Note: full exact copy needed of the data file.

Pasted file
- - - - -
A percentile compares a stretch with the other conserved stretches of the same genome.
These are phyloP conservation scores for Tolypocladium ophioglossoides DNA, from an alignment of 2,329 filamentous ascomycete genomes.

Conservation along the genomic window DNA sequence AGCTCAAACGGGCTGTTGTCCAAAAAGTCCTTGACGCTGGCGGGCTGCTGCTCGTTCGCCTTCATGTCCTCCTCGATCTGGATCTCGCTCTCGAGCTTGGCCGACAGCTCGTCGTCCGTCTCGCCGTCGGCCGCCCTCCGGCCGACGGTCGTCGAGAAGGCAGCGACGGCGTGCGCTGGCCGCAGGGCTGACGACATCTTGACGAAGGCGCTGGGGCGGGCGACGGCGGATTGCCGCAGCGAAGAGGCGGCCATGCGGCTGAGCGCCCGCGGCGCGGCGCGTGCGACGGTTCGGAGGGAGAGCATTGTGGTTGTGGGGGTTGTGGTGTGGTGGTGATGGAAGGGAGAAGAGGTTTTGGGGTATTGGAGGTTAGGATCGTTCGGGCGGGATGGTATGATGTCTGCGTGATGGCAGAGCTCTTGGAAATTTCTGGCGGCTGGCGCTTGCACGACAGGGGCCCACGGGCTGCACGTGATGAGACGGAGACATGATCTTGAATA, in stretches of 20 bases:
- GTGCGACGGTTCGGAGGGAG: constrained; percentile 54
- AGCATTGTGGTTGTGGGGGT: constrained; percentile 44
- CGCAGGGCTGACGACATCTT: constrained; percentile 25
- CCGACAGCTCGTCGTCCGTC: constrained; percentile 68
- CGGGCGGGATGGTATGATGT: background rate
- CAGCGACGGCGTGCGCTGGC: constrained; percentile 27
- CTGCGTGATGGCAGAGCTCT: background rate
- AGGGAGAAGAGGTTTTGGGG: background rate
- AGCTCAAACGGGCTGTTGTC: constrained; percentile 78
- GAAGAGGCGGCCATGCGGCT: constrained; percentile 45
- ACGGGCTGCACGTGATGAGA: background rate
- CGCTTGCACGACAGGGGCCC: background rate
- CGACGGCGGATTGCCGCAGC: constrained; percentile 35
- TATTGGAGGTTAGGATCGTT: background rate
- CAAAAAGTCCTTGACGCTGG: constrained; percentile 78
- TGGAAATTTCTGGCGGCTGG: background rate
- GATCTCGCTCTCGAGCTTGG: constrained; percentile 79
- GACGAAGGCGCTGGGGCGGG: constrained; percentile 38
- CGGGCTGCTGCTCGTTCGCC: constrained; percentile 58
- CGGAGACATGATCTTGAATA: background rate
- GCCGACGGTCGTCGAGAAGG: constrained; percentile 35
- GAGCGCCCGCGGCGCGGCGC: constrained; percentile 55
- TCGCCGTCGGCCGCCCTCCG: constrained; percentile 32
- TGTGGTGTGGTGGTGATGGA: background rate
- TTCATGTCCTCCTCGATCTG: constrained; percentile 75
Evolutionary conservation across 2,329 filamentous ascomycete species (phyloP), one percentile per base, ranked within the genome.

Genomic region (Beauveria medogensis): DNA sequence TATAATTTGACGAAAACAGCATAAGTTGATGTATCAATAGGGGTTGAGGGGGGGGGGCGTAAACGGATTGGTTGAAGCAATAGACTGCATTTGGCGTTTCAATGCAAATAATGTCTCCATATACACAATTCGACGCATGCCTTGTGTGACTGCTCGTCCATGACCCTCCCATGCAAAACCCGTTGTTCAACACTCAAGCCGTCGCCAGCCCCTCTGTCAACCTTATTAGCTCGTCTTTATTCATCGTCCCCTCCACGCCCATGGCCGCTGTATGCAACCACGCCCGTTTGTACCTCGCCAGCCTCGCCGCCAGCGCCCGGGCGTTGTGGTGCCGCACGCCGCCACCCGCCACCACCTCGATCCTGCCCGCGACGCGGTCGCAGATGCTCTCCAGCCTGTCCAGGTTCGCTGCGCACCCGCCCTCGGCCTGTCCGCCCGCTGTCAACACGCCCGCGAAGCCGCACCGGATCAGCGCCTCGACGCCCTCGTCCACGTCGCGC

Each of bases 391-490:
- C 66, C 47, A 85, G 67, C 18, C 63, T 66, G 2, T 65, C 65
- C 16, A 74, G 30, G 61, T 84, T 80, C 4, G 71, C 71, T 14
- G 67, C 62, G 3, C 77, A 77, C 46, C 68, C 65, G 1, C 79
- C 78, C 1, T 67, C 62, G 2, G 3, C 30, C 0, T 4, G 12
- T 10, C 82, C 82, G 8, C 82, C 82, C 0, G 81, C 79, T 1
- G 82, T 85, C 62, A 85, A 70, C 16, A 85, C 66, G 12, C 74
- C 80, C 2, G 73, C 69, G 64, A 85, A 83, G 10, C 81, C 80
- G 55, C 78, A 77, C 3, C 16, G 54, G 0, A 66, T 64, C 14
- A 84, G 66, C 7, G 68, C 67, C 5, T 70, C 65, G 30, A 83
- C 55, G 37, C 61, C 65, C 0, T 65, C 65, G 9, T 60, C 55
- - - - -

A percentile compares a stretch with the other conserved stretches of the same genome.
These are phyloP conservation scores for Tolypocladium ophioglossoides DNA, from an alignment of 2,329 filamentous ascomycete genomes.

Conservation along the genomic window DNA sequence AGCTCAAACGGGCTGTTGTCCAAAAAGTCCTTGACGCTGGCGGGCTGCTGCTCGTTCGCCTTCATGTCCTCCTCGATCTGGATCTCGCTCTCGAGCTTGGCCGACAGCTCGTCGTCCGTCTCGCCGTCGGCCGCCCTCCGGCCGACGGTCGTCGAGAAGGCAGCGACGGCGTGCGCTGGCCGCAGGGCTGACGACATCTTGACGAAGGCGCTGGGGCGGGCGACGGCGGATTGCCGCAGCGAAGAGGCGGCCATGCGGCTGAGCGCCCGCGGCGCGGCGCGTGCGACGGTTCGGAGGGAGAGCATTGTGGTTGTGGGGGTTGTGGTGTGGTGGTGATGGAAGGGAGAAGAGGTTTTGGGGTATTGGAGGTTAGGATCGTTCGGGCGGGATGGTATGATGTCTGCGTGATGGCAGAGCTCTTGGAAATTTCTGGCGGCTGGCGCTTGCACGACAGGGGCCCACGGGCTGCACGTGATGAGACGGAGACATGATCTTGAATA, in stretches of 20 bases:
- GTGCGACGGTTCGGAGGGAG: constrained; percentile 54
- AGCATTGTGGTTGTGGGGGT: constrained; percentile 44
- CGCAGGGCTGACGACATCTT: constrained; percentile 25
- CCGACAGCTCGTCGTCCGTC: constrained; percentile 68
- CGGGCGGGATGGTATGATGT: background rate
- CAGCGACGGCGTGCGCTGGC: constrained; percentile 27
- CTGCGTGATGGCAGAGCTCT: background rate
- AGGGAGAAGAGGTTTTGGGG: background rate
- AGCTCAAACGGGCTGTTGTC: constrained; percentile 78
- GAAGAGGCGGCCATGCGGCT: constrained; percentile 45
- ACGGGCTGCACGTGATGAGA: background rate
- CGCTTGCACGACAGGGGCCC: background rate
- CGACGGCGGATTGCCGCAGC: constrained; percentile 35
- TATTGGAGGTTAGGATCGTT: background rate
- CAAAAAGTCCTTGACGCTGG: constrained; percentile 78
- TGGAAATTTCTGGCGGCTGG: background rate
- GATCTCGCTCTCGAGCTTGG: constrained; percentile 79
- GACGAAGGCGCTGGGGCGGG: constrained; percentile 38
- CGGGCTGCTGCTCGTTCGCC: constrained; percentile 58
- CGGAGACATGATCTTGAATA: background rate
- GCCGACGGTCGTCGAGAAGG: constrained; percentile 35
- GAGCGCCCGCGGCGCGGCGC: constrained; percentile 55
- TCGCCGTCGGCCGCCCTCCG: constrained; percentile 32
- TGTGGTGTGGTGGTGATGGA: background rate
- TTCATGTCCTCCTCGATCTG: constrained; percentile 75
Evolutionary conservation across 2,329 filamentous ascomycete species (phyloP), one percentile per base, ranked within the genome.

Genomic region (Beauveria medogensis): DNA sequence TATAATTTGACGAAAACAGCATAAGTTGATGTATCAATAGGGGTTGAGGGGGGGGGGCGTAAACGGATTGGTTGAAGCAATAGACTGCATTTGGCGTTTCAATGCAAATAATGTCTCCATATACACAATTCGACGCATGCCTTGTGTGACTGCTCGTCCATGACCCTCCCATGCAAAACCCGTTGTTCAACACTCAAGCCGTCGCCAGCCCCTCTGTCAACCTTATTAGCTCGTCTTTATTCATCGTCCCCTCCACGCCCATGGCCGCTGTATGCAACCACGCCCGTTTGTACCTCGCCAGCCTCGCCGCCAGCGCCCGGGCGTTGTGGTGCCGCACGCCGCCACCCGCCACCACCTCGATCCTGCCCGCGACGCGGTCGCAGATGCTCTCCAGCCTGTCCAGGTTCGCTGCGCACCCGCCCTCGGCCTGTCCGCCCGCTGTCAACACGCCCGCGAAGCCGCACCGGATCAGCGCCTCGACGCCCTCGTCCACGTCGCGC

Each of bases 391-490:
- C 66, C 47, A 85, G 67, C 18, C 63, T 66, G 2, T 65, C 65
- C 16, A 74, G 30, G 61, T 84, T 80, C 4, G 71, C 71, T 14
- G 67, C 62, G 3, C 77, A 77, C 46, C 68, C 65, G 1, C 79
- C 78, C 1, T 67, C 62, G 2, G 3, C 30, C 0, T 4, G 12
- T 10, C 82, C 82, G 8, C 82, C 82, C 0, G 81, C 79, T 1
- G 82, T 85, C 62, A 85, A 70, C 16, A 85, C 66, G 12, C 74
- C 80, C 2, G 73, C 69, G 64, A 85, A 83, G 10, C 81, C 80
- G 55, C 78, A 77, C 3, C 16, G 54, G 0, A 66, T 64, C 14
- A 84, G 66, C 7, G 68, C 67, C 5, T 70, C 65, G 30, A 83
- C 55, G 37, C 61, C 65, C 0, T 65, C 65, G 9, T 60, C 55